- Positivism: Environmental Influences
- Classical: Pain-Pleasure Decisions
- Structural Factors and Organized Crime
- Ethical Perspective: Moral Failure in Decision-Making
- Perspectives on Crime Causes and Facilitating Factors
Published in May 2018
Regional Perspectives: Pacific Islands Region - added in November 2019
Regional Perspectives: Eastern and Southern Africa - added in April 2020
This module is a resource for lecturers
Possible class structure
This section contains recommendations for a teaching sequence and timing intended to achieve learning outcomes through a three-hour class. The lecturer may wish to disregard or shorten some of the segments below in order to give more time to other elements, including introduction, icebreakers, conclusion or short breaks. The structure could also be adapted for shorter or longer classes, given that the class durations vary across countries.
- Pre-class activity or (in-class) ice-breaker (10-15 minutes): Assign students to watch the interview with Prof. Phil Williams at home or watch the video in the beginning of class. Ask students about the relationship between globalization and transnational crime. How does globalization affect criminal organizations? Does State failure cause organized crime?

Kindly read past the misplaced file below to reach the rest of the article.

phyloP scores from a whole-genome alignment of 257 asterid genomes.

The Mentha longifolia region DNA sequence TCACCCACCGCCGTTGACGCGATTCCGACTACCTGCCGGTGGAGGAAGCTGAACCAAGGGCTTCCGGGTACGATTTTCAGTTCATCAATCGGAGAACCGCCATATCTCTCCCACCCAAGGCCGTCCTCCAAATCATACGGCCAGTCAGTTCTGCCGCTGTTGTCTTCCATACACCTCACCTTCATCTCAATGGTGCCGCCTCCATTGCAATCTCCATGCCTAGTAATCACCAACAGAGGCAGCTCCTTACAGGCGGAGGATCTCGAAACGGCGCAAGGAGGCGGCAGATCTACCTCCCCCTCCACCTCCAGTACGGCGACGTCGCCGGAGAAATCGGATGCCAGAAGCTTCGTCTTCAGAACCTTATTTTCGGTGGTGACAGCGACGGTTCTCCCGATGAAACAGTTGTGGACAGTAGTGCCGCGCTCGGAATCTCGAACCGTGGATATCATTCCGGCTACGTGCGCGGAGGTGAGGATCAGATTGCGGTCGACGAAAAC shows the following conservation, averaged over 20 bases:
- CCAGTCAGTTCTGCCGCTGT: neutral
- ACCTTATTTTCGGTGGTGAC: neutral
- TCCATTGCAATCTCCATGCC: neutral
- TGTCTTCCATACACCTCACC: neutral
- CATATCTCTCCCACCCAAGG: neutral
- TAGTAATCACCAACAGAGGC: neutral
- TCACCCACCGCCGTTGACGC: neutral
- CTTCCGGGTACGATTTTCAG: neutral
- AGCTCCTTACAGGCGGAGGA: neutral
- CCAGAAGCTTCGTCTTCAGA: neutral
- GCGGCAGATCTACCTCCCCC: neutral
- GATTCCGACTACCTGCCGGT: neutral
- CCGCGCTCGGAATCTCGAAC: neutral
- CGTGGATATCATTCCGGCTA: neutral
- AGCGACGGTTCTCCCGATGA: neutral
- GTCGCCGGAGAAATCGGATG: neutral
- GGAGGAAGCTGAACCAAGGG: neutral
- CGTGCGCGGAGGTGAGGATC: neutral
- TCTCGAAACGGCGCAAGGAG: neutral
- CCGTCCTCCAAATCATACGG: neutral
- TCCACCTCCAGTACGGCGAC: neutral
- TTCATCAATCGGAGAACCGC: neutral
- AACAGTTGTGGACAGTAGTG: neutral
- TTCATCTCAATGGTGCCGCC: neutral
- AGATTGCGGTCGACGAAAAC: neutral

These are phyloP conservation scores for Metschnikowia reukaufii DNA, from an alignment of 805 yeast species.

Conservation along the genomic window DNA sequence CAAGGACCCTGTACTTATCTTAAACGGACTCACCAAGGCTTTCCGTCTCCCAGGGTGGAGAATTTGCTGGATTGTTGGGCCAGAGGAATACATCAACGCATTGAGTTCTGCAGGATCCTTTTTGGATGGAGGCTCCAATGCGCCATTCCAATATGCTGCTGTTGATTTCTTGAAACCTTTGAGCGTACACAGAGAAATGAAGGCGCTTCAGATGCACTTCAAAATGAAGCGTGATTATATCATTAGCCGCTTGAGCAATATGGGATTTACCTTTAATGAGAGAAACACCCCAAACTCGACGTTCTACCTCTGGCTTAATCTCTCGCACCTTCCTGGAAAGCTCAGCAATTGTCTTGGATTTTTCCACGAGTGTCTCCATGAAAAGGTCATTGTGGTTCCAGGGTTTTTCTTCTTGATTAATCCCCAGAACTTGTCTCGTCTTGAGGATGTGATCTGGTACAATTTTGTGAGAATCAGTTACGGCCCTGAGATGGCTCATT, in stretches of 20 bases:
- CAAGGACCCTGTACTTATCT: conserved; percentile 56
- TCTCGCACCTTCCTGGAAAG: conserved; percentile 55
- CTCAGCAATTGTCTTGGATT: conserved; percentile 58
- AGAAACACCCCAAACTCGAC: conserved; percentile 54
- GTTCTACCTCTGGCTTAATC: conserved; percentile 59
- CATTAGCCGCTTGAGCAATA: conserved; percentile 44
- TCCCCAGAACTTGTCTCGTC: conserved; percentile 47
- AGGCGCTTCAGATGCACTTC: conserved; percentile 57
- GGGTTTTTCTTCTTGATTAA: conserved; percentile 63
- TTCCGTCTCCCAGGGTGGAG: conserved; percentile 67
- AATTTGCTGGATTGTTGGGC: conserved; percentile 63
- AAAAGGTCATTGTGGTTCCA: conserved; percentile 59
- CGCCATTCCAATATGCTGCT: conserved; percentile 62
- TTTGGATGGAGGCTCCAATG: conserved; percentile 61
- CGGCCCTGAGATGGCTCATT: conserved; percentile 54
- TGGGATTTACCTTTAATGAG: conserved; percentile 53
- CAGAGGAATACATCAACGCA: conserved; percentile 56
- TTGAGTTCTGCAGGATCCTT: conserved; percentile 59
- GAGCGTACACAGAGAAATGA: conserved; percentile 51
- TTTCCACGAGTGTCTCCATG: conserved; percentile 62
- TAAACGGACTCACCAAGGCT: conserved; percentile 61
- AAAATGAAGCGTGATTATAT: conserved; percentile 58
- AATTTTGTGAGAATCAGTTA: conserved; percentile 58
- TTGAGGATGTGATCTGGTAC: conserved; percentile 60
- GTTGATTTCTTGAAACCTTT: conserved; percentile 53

- Give a brief lecture about possible causes and facilitating factors of organized crime based on the Module narrative and recommended literature (35-40 minutes).
- Use some discussion questions (provided in the Module) to generate a debate about the topics covered in the lecture (20-25 minutes).
- Break (10 minutes)
- Administer and evaluate Quiz 6 (45 minutes): Give students 15 minutes to take Quiz 6 (sample questions are provided in the assessment section of the Module). Students can work in pairs to grade the quiz. They exchange quizzes and grade each other's results. Instructor asks individual students to read questions and discuss possible answers. This activity is expected to help students analyse the mistakes and learn from interaction with each other.
- Assign one of the research and independent study assignments as homework for the next class.